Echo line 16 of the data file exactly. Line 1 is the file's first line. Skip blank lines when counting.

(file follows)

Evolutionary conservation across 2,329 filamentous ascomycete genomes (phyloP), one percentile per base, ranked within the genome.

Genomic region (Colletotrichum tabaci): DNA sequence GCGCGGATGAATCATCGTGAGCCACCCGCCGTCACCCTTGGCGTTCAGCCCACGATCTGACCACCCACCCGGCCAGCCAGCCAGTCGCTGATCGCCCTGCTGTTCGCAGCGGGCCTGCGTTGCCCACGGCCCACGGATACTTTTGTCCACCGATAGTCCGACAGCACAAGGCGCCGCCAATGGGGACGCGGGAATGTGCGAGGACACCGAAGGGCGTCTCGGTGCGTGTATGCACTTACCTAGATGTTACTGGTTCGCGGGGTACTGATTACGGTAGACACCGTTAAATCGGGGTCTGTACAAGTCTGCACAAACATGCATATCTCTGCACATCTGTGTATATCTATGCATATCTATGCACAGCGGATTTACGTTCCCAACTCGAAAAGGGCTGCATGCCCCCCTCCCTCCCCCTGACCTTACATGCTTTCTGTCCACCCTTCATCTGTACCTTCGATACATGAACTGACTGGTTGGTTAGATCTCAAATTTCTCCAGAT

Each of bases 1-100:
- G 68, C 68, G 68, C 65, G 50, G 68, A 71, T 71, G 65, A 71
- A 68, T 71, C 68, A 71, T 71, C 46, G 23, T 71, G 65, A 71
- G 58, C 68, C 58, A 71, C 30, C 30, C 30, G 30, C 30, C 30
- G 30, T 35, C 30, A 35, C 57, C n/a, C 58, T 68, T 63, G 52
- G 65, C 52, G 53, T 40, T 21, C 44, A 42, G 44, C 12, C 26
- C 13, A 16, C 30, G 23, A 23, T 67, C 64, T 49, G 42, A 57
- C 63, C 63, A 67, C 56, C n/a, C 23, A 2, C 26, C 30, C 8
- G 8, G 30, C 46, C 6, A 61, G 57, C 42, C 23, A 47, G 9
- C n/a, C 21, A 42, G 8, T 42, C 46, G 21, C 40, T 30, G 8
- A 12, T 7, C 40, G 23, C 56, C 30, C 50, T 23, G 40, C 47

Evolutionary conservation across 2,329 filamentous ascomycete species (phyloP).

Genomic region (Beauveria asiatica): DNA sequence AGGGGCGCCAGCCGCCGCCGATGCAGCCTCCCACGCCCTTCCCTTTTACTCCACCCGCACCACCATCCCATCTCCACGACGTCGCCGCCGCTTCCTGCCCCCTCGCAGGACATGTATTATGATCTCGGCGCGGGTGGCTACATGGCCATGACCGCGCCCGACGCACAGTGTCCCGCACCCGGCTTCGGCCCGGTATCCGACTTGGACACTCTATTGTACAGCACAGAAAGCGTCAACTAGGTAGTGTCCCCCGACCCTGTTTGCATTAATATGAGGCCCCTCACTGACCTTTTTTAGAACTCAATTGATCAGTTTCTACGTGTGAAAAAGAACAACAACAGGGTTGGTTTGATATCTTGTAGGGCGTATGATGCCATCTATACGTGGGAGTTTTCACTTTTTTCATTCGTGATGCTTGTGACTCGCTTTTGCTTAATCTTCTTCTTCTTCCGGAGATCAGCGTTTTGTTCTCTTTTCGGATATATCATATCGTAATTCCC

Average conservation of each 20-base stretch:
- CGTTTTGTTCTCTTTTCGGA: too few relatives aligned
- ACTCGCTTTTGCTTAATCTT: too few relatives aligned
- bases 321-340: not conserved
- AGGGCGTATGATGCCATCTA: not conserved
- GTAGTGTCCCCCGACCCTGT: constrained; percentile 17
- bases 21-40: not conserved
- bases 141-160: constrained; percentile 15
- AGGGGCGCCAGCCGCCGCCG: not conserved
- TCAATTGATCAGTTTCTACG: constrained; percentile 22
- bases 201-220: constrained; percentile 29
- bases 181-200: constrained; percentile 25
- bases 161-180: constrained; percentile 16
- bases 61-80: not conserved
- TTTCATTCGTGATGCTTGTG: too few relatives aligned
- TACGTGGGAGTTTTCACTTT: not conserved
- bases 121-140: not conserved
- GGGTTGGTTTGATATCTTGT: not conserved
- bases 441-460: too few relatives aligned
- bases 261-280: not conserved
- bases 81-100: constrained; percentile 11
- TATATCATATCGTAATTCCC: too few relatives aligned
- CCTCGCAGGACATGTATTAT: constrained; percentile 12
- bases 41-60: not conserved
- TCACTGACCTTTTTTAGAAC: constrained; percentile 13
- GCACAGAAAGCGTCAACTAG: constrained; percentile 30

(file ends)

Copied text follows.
Average conservation of each 20-base stretch: